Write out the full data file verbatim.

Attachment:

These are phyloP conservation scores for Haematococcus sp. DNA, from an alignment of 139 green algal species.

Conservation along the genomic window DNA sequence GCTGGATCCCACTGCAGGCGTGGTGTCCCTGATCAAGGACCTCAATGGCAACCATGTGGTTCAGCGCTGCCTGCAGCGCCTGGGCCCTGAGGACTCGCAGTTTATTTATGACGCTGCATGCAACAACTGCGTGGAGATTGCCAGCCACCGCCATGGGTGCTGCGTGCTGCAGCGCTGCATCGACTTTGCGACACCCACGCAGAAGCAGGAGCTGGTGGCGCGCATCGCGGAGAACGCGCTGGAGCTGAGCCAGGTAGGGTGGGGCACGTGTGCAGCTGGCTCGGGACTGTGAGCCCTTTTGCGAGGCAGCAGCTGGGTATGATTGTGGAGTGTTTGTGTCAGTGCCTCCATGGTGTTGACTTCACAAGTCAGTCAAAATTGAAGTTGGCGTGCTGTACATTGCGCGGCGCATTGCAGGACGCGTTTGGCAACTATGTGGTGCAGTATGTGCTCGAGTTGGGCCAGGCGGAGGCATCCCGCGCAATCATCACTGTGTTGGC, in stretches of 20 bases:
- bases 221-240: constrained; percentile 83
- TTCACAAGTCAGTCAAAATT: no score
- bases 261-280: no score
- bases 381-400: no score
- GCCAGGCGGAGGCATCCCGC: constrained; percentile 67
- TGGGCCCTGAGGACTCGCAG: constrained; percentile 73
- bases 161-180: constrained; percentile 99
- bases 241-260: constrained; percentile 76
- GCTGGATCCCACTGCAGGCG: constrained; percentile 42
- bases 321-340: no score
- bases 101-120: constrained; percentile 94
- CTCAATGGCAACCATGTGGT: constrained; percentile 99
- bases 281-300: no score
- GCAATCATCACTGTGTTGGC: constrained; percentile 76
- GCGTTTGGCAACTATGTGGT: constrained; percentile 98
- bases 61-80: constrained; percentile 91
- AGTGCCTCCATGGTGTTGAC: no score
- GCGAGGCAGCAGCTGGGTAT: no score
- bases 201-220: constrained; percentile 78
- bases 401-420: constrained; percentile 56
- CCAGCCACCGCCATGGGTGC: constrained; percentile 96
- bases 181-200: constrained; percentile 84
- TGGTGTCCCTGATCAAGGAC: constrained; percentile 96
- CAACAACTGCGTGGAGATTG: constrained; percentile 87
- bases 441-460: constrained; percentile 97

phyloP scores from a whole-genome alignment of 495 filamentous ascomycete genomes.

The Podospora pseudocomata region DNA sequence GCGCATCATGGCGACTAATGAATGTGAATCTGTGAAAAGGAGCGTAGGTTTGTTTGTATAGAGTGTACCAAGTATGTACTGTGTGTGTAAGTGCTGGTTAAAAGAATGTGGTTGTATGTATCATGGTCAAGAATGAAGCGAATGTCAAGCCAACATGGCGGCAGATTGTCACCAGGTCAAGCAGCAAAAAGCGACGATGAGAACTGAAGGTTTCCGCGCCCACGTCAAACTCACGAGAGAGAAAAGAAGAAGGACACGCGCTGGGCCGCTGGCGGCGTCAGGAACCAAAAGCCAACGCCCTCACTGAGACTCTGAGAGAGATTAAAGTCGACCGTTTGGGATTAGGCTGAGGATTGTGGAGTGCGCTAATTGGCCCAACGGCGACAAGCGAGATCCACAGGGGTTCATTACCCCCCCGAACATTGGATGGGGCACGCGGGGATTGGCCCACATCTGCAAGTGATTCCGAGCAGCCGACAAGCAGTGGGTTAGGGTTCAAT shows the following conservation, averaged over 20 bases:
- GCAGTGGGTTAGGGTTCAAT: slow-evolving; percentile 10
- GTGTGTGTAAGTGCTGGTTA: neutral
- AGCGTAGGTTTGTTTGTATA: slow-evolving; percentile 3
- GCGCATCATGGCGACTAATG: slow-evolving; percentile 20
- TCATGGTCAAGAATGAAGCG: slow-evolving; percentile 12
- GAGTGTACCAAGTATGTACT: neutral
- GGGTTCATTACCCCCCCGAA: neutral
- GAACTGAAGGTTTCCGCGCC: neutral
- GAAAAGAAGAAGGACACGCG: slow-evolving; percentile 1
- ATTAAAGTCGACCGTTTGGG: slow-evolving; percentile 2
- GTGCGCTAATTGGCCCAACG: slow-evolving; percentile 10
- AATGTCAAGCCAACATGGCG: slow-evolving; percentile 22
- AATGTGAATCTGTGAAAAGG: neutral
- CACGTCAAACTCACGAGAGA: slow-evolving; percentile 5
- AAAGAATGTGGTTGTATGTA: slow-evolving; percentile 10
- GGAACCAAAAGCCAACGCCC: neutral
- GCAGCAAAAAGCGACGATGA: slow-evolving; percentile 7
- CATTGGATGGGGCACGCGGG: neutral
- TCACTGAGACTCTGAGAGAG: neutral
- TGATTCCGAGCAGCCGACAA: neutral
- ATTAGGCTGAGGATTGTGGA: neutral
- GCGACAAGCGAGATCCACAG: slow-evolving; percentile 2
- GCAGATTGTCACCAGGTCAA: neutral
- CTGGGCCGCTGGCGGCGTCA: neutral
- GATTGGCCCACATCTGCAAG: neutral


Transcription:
These are phyloP conservation scores for Haematococcus sp. DNA, from an alignment of 139 green algal species.

Conservation along the genomic window DNA sequence GCTGGATCCCACTGCAGGCGTGGTGTCCCTGATCAAGGACCTCAATGGCAACCATGTGGTTCAGCGCTGCCTGCAGCGCCTGGGCCCTGAGGACTCGCAGTTTATTTATGACGCTGCATGCAACAACTGCGTGGAGATTGCCAGCCACCGCCATGGGTGCTGCGTGCTGCAGCGCTGCATCGACTTTGCGACACCCACGCAGAAGCAGGAGCTGGTGGCGCGCATCGCGGAGAACGCGCTGGAGCTGAGCCAGGTAGGGTGGGGCACGTGTGCAGCTGGCTCGGGACTGTGAGCCCTTTTGCGAGGCAGCAGCTGGGTATGATTGTGGAGTGTTTGTGTCAGTGCCTCCATGGTGTTGACTTCACAAGTCAGTCAAAATTGAAGTTGGCGTGCTGTACATTGCGCGGCGCATTGCAGGACGCGTTTGGCAACTATGTGGTGCAGTATGTGCTCGAGTTGGGCCAGGCGGAGGCATCCCGCGCAATCATCACTGTGTTGGC, in stretches of 20 bases:
- bases 221-240: constrained; percentile 83
- TTCACAAGTCAGTCAAAATT: no score
- bases 261-280: no score
- bases 381-400: no score
- GCCAGGCGGAGGCATCCCGC: constrained; percentile 67
- TGGGCCCTGAGGACTCGCAG: constrained; percentile 73
- bases 161-180: constrained; percentile 99
- bases 241-260: constrained; percentile 76
- GCTGGATCCCACTGCAGGCG: constrained; percentile 42
- bases 321-340: no score
- bases 101-120: constrained; percentile 94
- CTCAATGGCAACCATGTGGT: constrained; percentile 99
- bases 281-300: no score
- GCAATCATCACTGTGTTGGC: constrained; percentile 76
- GCGTTTGGCAACTATGTGGT: constrained; percentile 98
- bases 61-80: constrained; percentile 91
- AGTGCCTCCATGGTGTTGAC: no score
- GCGAGGCAGCAGCTGGGTAT: no score
- bases 201-220: constrained; percentile 78
- bases 401-420: constrained; percentile 56
- CCAGCCACCGCCATGGGTGC: constrained; percentile 96
- bases 181-200: constrained; percentile 84
- TGGTGTCCCTGATCAAGGAC: constrained; percentile 96
- CAACAACTGCGTGGAGATTG: constrained; percentile 87
- bases 441-460: constrained; percentile 97

phyloP scores from a whole-genome alignment of 495 filamentous ascomycete genomes.

The Podospora pseudocomata region DNA sequence GCGCATCATGGCGACTAATGAATGTGAATCTGTGAAAAGGAGCGTAGGTTTGTTTGTATAGAGTGTACCAAGTATGTACTGTGTGTGTAAGTGCTGGTTAAAAGAATGTGGTTGTATGTATCATGGTCAAGAATGAAGCGAATGTCAAGCCAACATGGCGGCAGATTGTCACCAGGTCAAGCAGCAAAAAGCGACGATGAGAACTGAAGGTTTCCGCGCCCACGTCAAACTCACGAGAGAGAAAAGAAGAAGGACACGCGCTGGGCCGCTGGCGGCGTCAGGAACCAAAAGCCAACGCCCTCACTGAGACTCTGAGAGAGATTAAAGTCGACCGTTTGGGATTAGGCTGAGGATTGTGGAGTGCGCTAATTGGCCCAACGGCGACAAGCGAGATCCACAGGGGTTCATTACCCCCCCGAACATTGGATGGGGCACGCGGGGATTGGCCCACATCTGCAAGTGATTCCGAGCAGCCGACAAGCAGTGGGTTAGGGTTCAAT shows the following conservation, averaged over 20 bases:
- GCAGTGGGTTAGGGTTCAAT: slow-evolving; percentile 10
- GTGTGTGTAAGTGCTGGTTA: neutral
- AGCGTAGGTTTGTTTGTATA: slow-evolving; percentile 3
- GCGCATCATGGCGACTAATG: slow-evolving; percentile 20
- TCATGGTCAAGAATGAAGCG: slow-evolving; percentile 12
- GAGTGTACCAAGTATGTACT: neutral
- GGGTTCATTACCCCCCCGAA: neutral
- GAACTGAAGGTTTCCGCGCC: neutral
- GAAAAGAAGAAGGACACGCG: slow-evolving; percentile 1
- ATTAAAGTCGACCGTTTGGG: slow-evolving; percentile 2
- GTGCGCTAATTGGCCCAACG: slow-evolving; percentile 10
- AATGTCAAGCCAACATGGCG: slow-evolving; percentile 22
- AATGTGAATCTGTGAAAAGG: neutral
- CACGTCAAACTCACGAGAGA: slow-evolving; percentile 5
- AAAGAATGTGGTTGTATGTA: slow-evolving; percentile 10
- GGAACCAAAAGCCAACGCCC: neutral
- GCAGCAAAAAGCGACGATGA: slow-evolving; percentile 7
- CATTGGATGGGGCACGCGGG: neutral
- TCACTGAGACTCTGAGAGAG: neutral
- TGATTCCGAGCAGCCGACAA: neutral
- ATTAGGCTGAGGATTGTGGA: neutral
- GCGACAAGCGAGATCCACAG: slow-evolving; percentile 2
- GCAGATTGTCACCAGGTCAA: neutral
- CTGGGCCGCTGGCGGCGTCA: neutral
- GATTGGCCCACATCTGCAAG: neutral